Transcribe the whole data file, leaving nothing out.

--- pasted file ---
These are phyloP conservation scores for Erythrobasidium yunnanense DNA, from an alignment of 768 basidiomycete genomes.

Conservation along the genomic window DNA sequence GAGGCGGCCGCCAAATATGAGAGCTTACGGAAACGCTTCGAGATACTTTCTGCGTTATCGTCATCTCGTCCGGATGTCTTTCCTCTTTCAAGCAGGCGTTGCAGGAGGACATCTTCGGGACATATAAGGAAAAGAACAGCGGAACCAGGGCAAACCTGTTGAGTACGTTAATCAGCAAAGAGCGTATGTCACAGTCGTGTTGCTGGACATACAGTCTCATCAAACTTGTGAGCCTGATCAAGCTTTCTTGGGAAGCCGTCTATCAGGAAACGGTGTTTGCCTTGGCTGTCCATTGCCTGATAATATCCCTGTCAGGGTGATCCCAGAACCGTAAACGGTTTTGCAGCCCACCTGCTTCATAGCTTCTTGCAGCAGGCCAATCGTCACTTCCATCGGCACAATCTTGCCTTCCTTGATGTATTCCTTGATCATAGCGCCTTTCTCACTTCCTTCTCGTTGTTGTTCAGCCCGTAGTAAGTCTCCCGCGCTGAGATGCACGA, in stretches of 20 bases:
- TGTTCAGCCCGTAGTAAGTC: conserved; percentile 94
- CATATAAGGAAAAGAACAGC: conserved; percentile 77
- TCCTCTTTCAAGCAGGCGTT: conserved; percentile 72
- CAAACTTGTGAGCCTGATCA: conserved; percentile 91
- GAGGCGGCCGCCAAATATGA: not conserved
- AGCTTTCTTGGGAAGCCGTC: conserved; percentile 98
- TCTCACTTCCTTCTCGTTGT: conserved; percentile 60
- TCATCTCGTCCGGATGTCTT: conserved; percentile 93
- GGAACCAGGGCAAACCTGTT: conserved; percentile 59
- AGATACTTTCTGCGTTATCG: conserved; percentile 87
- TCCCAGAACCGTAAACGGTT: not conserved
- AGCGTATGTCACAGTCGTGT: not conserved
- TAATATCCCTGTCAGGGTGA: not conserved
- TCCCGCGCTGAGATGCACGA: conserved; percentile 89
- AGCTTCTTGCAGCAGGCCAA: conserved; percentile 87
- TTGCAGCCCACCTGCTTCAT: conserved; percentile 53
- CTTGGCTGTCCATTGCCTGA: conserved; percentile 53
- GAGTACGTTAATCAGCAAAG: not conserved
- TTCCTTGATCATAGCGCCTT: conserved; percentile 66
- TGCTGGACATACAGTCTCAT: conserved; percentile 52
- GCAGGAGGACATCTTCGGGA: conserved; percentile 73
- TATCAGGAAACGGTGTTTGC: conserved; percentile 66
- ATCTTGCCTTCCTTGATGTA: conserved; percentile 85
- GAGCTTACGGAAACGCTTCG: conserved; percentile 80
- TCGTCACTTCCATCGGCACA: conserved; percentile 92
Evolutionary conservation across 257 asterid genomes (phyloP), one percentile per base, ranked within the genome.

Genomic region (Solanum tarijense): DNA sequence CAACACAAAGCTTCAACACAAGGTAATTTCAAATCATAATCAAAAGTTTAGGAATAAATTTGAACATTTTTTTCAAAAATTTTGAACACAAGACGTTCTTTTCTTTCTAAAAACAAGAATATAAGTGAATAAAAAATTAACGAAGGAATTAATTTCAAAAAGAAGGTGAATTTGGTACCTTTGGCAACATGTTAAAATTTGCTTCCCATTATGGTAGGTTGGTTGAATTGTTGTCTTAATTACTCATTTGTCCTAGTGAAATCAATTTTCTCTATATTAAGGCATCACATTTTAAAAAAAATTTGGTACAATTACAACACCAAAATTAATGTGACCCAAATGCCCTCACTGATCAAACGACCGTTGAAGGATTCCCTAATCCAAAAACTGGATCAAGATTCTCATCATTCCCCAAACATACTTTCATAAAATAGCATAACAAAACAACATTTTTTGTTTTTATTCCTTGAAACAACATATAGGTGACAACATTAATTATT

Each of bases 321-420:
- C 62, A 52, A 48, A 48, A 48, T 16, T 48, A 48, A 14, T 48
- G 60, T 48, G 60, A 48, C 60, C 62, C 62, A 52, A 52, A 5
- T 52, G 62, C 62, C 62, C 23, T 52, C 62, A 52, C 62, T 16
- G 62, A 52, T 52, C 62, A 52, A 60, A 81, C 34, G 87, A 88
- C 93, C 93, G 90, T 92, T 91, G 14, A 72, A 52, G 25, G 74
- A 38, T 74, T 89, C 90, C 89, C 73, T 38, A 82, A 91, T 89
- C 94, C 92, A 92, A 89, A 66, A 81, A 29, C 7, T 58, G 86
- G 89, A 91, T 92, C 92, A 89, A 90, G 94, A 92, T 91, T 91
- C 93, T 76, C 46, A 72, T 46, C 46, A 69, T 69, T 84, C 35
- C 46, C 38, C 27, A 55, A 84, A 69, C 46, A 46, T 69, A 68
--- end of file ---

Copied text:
These are phyloP conservation scores for Erythrobasidium yunnanense DNA, from an alignment of 768 basidiomycete genomes.

Conservation along the genomic window DNA sequence GAGGCGGCCGCCAAATATGAGAGCTTACGGAAACGCTTCGAGATACTTTCTGCGTTATCGTCATCTCGTCCGGATGTCTTTCCTCTTTCAAGCAGGCGTTGCAGGAGGACATCTTCGGGACATATAAGGAAAAGAACAGCGGAACCAGGGCAAACCTGTTGAGTACGTTAATCAGCAAAGAGCGTATGTCACAGTCGTGTTGCTGGACATACAGTCTCATCAAACTTGTGAGCCTGATCAAGCTTTCTTGGGAAGCCGTCTATCAGGAAACGGTGTTTGCCTTGGCTGTCCATTGCCTGATAATATCCCTGTCAGGGTGATCCCAGAACCGTAAACGGTTTTGCAGCCCACCTGCTTCATAGCTTCTTGCAGCAGGCCAATCGTCACTTCCATCGGCACAATCTTGCCTTCCTTGATGTATTCCTTGATCATAGCGCCTTTCTCACTTCCTTCTCGTTGTTGTTCAGCCCGTAGTAAGTCTCCCGCGCTGAGATGCACGA, in stretches of 20 bases:
- TGTTCAGCCCGTAGTAAGTC: conserved; percentile 94
- CATATAAGGAAAAGAACAGC: conserved; percentile 77
- TCCTCTTTCAAGCAGGCGTT: conserved; percentile 72
- CAAACTTGTGAGCCTGATCA: conserved; percentile 91
- GAGGCGGCCGCCAAATATGA: not conserved
- AGCTTTCTTGGGAAGCCGTC: conserved; percentile 98
- TCTCACTTCCTTCTCGTTGT: conserved; percentile 60
- TCATCTCGTCCGGATGTCTT: conserved; percentile 93
- GGAACCAGGGCAAACCTGTT: conserved; percentile 59
- AGATACTTTCTGCGTTATCG: conserved; percentile 87
- TCCCAGAACCGTAAACGGTT: not conserved
- AGCGTATGTCACAGTCGTGT: not conserved
- TAATATCCCTGTCAGGGTGA: not conserved
- TCCCGCGCTGAGATGCACGA: conserved; percentile 89
- AGCTTCTTGCAGCAGGCCAA: conserved; percentile 87
- TTGCAGCCCACCTGCTTCAT: conserved; percentile 53
- CTTGGCTGTCCATTGCCTGA: conserved; percentile 53
- GAGTACGTTAATCAGCAAAG: not conserved
- TTCCTTGATCATAGCGCCTT: conserved; percentile 66
- TGCTGGACATACAGTCTCAT: conserved; percentile 52
- GCAGGAGGACATCTTCGGGA: conserved; percentile 73
- TATCAGGAAACGGTGTTTGC: conserved; percentile 66
- ATCTTGCCTTCCTTGATGTA: conserved; percentile 85
- GAGCTTACGGAAACGCTTCG: conserved; percentile 80
- TCGTCACTTCCATCGGCACA: conserved; percentile 92
Evolutionary conservation across 257 asterid genomes (phyloP), one percentile per base, ranked within the genome.

Genomic region (Solanum tarijense): DNA sequence CAACACAAAGCTTCAACACAAGGTAATTTCAAATCATAATCAAAAGTTTAGGAATAAATTTGAACATTTTTTTCAAAAATTTTGAACACAAGACGTTCTTTTCTTTCTAAAAACAAGAATATAAGTGAATAAAAAATTAACGAAGGAATTAATTTCAAAAAGAAGGTGAATTTGGTACCTTTGGCAACATGTTAAAATTTGCTTCCCATTATGGTAGGTTGGTTGAATTGTTGTCTTAATTACTCATTTGTCCTAGTGAAATCAATTTTCTCTATATTAAGGCATCACATTTTAAAAAAAATTTGGTACAATTACAACACCAAAATTAATGTGACCCAAATGCCCTCACTGATCAAACGACCGTTGAAGGATTCCCTAATCCAAAAACTGGATCAAGATTCTCATCATTCCCCAAACATACTTTCATAAAATAGCATAACAAAACAACATTTTTTGTTTTTATTCCTTGAAACAACATATAGGTGACAACATTAATTATT

Each of bases 321-420:
- C 62, A 52, A 48, A 48, A 48, T 16, T 48, A 48, A 14, T 48
- G 60, T 48, G 60, A 48, C 60, C 62, C 62, A 52, A 52, A 5
- T 52, G 62, C 62, C 62, C 23, T 52, C 62, A 52, C 62, T 16
- G 62, A 52, T 52, C 62, A 52, A 60, A 81, C 34, G 87, A 88
- C 93, C 93, G 90, T 92, T 91, G 14, A 72, A 52, G 25, G 74
- A 38, T 74, T 89, C 90, C 89, C 73, T 38, A 82, A 91, T 89
- C 94, C 92, A 92, A 89, A 66, A 81, A 29, C 7, T 58, G 86
- G 89, A 91, T 92, C 92, A 89, A 90, G 94, A 92, T 91, T 91
- C 93, T 76, C 46, A 72, T 46, C 46, A 69, T 69, T 84, C 35
- C 46, C 38, C 27, A 55, A 84, A 69, C 46, A 46, T 69, A 68